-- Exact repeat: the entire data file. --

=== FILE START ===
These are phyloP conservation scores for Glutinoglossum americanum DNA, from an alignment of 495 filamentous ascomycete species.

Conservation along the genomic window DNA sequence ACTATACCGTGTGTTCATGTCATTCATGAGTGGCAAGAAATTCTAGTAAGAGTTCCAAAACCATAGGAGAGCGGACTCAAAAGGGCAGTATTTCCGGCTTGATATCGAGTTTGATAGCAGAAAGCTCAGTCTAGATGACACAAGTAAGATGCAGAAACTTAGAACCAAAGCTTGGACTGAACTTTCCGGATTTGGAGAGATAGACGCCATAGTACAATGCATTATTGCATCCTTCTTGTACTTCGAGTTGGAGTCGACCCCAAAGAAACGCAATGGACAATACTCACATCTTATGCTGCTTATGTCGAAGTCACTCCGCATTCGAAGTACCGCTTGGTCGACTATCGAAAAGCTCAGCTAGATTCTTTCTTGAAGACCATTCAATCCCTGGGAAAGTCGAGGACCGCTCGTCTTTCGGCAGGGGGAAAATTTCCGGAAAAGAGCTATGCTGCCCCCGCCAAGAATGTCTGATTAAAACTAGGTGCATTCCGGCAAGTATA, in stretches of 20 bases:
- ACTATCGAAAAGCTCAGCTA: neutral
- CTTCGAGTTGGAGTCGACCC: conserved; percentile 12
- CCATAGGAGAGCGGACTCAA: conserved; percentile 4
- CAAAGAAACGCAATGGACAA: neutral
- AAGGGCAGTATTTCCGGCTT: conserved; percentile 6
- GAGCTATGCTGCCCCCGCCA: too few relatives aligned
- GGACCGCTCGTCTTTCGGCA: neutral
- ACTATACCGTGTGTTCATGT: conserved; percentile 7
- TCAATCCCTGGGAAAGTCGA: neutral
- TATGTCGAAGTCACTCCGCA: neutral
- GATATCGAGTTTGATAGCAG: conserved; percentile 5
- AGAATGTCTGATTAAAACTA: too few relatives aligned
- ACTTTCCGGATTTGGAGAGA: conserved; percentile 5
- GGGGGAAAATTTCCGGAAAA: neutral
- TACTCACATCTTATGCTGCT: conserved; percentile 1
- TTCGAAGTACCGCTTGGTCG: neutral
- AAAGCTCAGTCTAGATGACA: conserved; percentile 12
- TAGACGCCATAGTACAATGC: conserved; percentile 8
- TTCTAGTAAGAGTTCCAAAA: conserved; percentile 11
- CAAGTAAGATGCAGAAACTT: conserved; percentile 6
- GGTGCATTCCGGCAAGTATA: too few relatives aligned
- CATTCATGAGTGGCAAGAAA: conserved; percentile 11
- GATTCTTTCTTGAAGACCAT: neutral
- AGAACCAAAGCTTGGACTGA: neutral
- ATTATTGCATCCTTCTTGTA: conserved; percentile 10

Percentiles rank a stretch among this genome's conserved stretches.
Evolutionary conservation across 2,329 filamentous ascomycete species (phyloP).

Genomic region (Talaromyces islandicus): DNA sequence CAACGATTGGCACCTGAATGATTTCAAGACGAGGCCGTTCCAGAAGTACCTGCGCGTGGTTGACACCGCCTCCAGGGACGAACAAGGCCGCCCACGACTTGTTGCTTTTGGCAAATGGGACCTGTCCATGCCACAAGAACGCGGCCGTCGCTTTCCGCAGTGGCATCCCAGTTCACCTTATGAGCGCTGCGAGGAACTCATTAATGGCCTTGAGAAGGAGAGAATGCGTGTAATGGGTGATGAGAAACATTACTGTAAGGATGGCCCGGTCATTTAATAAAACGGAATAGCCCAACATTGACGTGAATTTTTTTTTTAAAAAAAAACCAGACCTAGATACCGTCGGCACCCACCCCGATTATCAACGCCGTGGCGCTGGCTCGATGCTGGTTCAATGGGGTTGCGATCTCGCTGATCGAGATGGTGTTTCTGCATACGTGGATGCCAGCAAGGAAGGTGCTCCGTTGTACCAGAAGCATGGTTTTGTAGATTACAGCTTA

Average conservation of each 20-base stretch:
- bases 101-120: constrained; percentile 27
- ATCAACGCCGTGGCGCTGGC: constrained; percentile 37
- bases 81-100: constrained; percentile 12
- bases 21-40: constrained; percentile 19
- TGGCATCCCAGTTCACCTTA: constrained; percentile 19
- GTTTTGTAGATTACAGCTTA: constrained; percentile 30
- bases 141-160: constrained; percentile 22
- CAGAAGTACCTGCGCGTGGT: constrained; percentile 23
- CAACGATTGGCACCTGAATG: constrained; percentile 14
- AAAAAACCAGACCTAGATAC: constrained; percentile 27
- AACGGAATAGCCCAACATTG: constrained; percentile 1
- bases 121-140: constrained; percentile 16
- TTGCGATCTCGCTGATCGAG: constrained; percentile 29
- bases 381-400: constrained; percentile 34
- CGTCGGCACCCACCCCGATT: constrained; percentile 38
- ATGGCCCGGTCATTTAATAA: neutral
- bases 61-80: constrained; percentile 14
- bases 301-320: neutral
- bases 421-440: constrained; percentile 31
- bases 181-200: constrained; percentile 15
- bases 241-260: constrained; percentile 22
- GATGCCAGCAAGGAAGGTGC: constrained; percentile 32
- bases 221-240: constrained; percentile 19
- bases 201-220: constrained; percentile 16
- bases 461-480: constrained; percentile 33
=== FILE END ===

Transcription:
These are phyloP conservation scores for Glutinoglossum americanum DNA, from an alignment of 495 filamentous ascomycete species.

Conservation along the genomic window DNA sequence ACTATACCGTGTGTTCATGTCATTCATGAGTGGCAAGAAATTCTAGTAAGAGTTCCAAAACCATAGGAGAGCGGACTCAAAAGGGCAGTATTTCCGGCTTGATATCGAGTTTGATAGCAGAAAGCTCAGTCTAGATGACACAAGTAAGATGCAGAAACTTAGAACCAAAGCTTGGACTGAACTTTCCGGATTTGGAGAGATAGACGCCATAGTACAATGCATTATTGCATCCTTCTTGTACTTCGAGTTGGAGTCGACCCCAAAGAAACGCAATGGACAATACTCACATCTTATGCTGCTTATGTCGAAGTCACTCCGCATTCGAAGTACCGCTTGGTCGACTATCGAAAAGCTCAGCTAGATTCTTTCTTGAAGACCATTCAATCCCTGGGAAAGTCGAGGACCGCTCGTCTTTCGGCAGGGGGAAAATTTCCGGAAAAGAGCTATGCTGCCCCCGCCAAGAATGTCTGATTAAAACTAGGTGCATTCCGGCAAGTATA, in stretches of 20 bases:
- ACTATCGAAAAGCTCAGCTA: neutral
- CTTCGAGTTGGAGTCGACCC: conserved; percentile 12
- CCATAGGAGAGCGGACTCAA: conserved; percentile 4
- CAAAGAAACGCAATGGACAA: neutral
- AAGGGCAGTATTTCCGGCTT: conserved; percentile 6
- GAGCTATGCTGCCCCCGCCA: too few relatives aligned
- GGACCGCTCGTCTTTCGGCA: neutral
- ACTATACCGTGTGTTCATGT: conserved; percentile 7
- TCAATCCCTGGGAAAGTCGA: neutral
- TATGTCGAAGTCACTCCGCA: neutral
- GATATCGAGTTTGATAGCAG: conserved; percentile 5
- AGAATGTCTGATTAAAACTA: too few relatives aligned
- ACTTTCCGGATTTGGAGAGA: conserved; percentile 5
- GGGGGAAAATTTCCGGAAAA: neutral
- TACTCACATCTTATGCTGCT: conserved; percentile 1
- TTCGAAGTACCGCTTGGTCG: neutral
- AAAGCTCAGTCTAGATGACA: conserved; percentile 12
- TAGACGCCATAGTACAATGC: conserved; percentile 8
- TTCTAGTAAGAGTTCCAAAA: conserved; percentile 11
- CAAGTAAGATGCAGAAACTT: conserved; percentile 6
- GGTGCATTCCGGCAAGTATA: too few relatives aligned
- CATTCATGAGTGGCAAGAAA: conserved; percentile 11
- GATTCTTTCTTGAAGACCAT: neutral
- AGAACCAAAGCTTGGACTGA: neutral
- ATTATTGCATCCTTCTTGTA: conserved; percentile 10

Percentiles rank a stretch among this genome's conserved stretches.
Evolutionary conservation across 2,329 filamentous ascomycete species (phyloP).

Genomic region (Talaromyces islandicus): DNA sequence CAACGATTGGCACCTGAATGATTTCAAGACGAGGCCGTTCCAGAAGTACCTGCGCGTGGTTGACACCGCCTCCAGGGACGAACAAGGCCGCCCACGACTTGTTGCTTTTGGCAAATGGGACCTGTCCATGCCACAAGAACGCGGCCGTCGCTTTCCGCAGTGGCATCCCAGTTCACCTTATGAGCGCTGCGAGGAACTCATTAATGGCCTTGAGAAGGAGAGAATGCGTGTAATGGGTGATGAGAAACATTACTGTAAGGATGGCCCGGTCATTTAATAAAACGGAATAGCCCAACATTGACGTGAATTTTTTTTTTAAAAAAAAACCAGACCTAGATACCGTCGGCACCCACCCCGATTATCAACGCCGTGGCGCTGGCTCGATGCTGGTTCAATGGGGTTGCGATCTCGCTGATCGAGATGGTGTTTCTGCATACGTGGATGCCAGCAAGGAAGGTGCTCCGTTGTACCAGAAGCATGGTTTTGTAGATTACAGCTTA

Average conservation of each 20-base stretch:
- bases 101-120: constrained; percentile 27
- ATCAACGCCGTGGCGCTGGC: constrained; percentile 37
- bases 81-100: constrained; percentile 12
- bases 21-40: constrained; percentile 19
- TGGCATCCCAGTTCACCTTA: constrained; percentile 19
- GTTTTGTAGATTACAGCTTA: constrained; percentile 30
- bases 141-160: constrained; percentile 22
- CAGAAGTACCTGCGCGTGGT: constrained; percentile 23
- CAACGATTGGCACCTGAATG: constrained; percentile 14
- AAAAAACCAGACCTAGATAC: constrained; percentile 27
- AACGGAATAGCCCAACATTG: constrained; percentile 1
- bases 121-140: constrained; percentile 16
- TTGCGATCTCGCTGATCGAG: constrained; percentile 29
- bases 381-400: constrained; percentile 34
- CGTCGGCACCCACCCCGATT: constrained; percentile 38
- ATGGCCCGGTCATTTAATAA: neutral
- bases 61-80: constrained; percentile 14
- bases 301-320: neutral
- bases 421-440: constrained; percentile 31
- bases 181-200: constrained; percentile 15
- bases 241-260: constrained; percentile 22
- GATGCCAGCAAGGAAGGTGC: constrained; percentile 32
- bases 221-240: constrained; percentile 19
- bases 201-220: constrained; percentile 16
- bases 461-480: constrained; percentile 33